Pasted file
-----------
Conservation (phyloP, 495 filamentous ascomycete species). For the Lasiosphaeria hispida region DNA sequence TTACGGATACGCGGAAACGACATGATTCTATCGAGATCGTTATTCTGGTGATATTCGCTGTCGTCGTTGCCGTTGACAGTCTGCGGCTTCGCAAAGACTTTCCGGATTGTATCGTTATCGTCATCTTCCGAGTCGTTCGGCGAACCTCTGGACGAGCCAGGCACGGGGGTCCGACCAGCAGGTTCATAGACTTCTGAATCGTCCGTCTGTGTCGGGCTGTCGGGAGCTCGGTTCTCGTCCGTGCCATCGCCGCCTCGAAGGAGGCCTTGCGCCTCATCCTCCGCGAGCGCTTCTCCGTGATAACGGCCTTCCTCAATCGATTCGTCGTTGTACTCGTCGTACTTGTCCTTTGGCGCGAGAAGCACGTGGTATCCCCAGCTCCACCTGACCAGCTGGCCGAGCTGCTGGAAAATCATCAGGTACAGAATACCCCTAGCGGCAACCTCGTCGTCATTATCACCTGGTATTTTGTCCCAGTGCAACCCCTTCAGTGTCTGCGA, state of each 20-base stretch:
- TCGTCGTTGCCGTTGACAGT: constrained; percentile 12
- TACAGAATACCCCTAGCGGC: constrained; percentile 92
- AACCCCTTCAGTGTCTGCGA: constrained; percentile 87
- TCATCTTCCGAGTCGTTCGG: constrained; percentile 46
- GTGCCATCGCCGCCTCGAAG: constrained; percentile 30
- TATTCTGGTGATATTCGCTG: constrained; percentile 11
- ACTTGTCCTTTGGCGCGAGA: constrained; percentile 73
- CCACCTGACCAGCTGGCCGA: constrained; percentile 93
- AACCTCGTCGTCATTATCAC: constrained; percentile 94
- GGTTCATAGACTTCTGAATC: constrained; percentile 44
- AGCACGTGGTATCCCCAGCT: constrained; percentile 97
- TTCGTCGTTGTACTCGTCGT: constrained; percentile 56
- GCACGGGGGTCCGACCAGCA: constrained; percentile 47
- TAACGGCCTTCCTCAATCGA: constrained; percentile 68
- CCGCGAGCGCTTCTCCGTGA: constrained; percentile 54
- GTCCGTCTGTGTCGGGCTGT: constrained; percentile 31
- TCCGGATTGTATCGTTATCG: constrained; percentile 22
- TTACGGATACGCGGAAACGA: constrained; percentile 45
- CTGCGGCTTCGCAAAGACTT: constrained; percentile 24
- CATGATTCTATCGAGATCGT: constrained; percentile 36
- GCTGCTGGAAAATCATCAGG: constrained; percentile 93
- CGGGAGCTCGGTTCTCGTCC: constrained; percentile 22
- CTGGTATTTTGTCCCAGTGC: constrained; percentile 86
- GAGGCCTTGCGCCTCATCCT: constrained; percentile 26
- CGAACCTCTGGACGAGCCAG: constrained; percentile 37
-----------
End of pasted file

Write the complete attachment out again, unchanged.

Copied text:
Conservation (phyloP, 495 filamentous ascomycete species). For the Lasiosphaeria hispida region DNA sequence TTACGGATACGCGGAAACGACATGATTCTATCGAGATCGTTATTCTGGTGATATTCGCTGTCGTCGTTGCCGTTGACAGTCTGCGGCTTCGCAAAGACTTTCCGGATTGTATCGTTATCGTCATCTTCCGAGTCGTTCGGCGAACCTCTGGACGAGCCAGGCACGGGGGTCCGACCAGCAGGTTCATAGACTTCTGAATCGTCCGTCTGTGTCGGGCTGTCGGGAGCTCGGTTCTCGTCCGTGCCATCGCCGCCTCGAAGGAGGCCTTGCGCCTCATCCTCCGCGAGCGCTTCTCCGTGATAACGGCCTTCCTCAATCGATTCGTCGTTGTACTCGTCGTACTTGTCCTTTGGCGCGAGAAGCACGTGGTATCCCCAGCTCCACCTGACCAGCTGGCCGAGCTGCTGGAAAATCATCAGGTACAGAATACCCCTAGCGGCAACCTCGTCGTCATTATCACCTGGTATTTTGTCCCAGTGCAACCCCTTCAGTGTCTGCGA, state of each 20-base stretch:
- TCGTCGTTGCCGTTGACAGT: constrained; percentile 12
- TACAGAATACCCCTAGCGGC: constrained; percentile 92
- AACCCCTTCAGTGTCTGCGA: constrained; percentile 87
- TCATCTTCCGAGTCGTTCGG: constrained; percentile 46
- GTGCCATCGCCGCCTCGAAG: constrained; percentile 30
- TATTCTGGTGATATTCGCTG: constrained; percentile 11
- ACTTGTCCTTTGGCGCGAGA: constrained; percentile 73
- CCACCTGACCAGCTGGCCGA: constrained; percentile 93
- AACCTCGTCGTCATTATCAC: constrained; percentile 94
- GGTTCATAGACTTCTGAATC: constrained; percentile 44
- AGCACGTGGTATCCCCAGCT: constrained; percentile 97
- TTCGTCGTTGTACTCGTCGT: constrained; percentile 56
- GCACGGGGGTCCGACCAGCA: constrained; percentile 47
- TAACGGCCTTCCTCAATCGA: constrained; percentile 68
- CCGCGAGCGCTTCTCCGTGA: constrained; percentile 54
- GTCCGTCTGTGTCGGGCTGT: constrained; percentile 31
- TCCGGATTGTATCGTTATCG: constrained; percentile 22
- TTACGGATACGCGGAAACGA: constrained; percentile 45
- CTGCGGCTTCGCAAAGACTT: constrained; percentile 24
- CATGATTCTATCGAGATCGT: constrained; percentile 36
- GCTGCTGGAAAATCATCAGG: constrained; percentile 93
- CGGGAGCTCGGTTCTCGTCC: constrained; percentile 22
- CTGGTATTTTGTCCCAGTGC: constrained; percentile 86
- GAGGCCTTGCGCCTCATCCT: constrained; percentile 26
- CGAACCTCTGGACGAGCCAG: constrained; percentile 37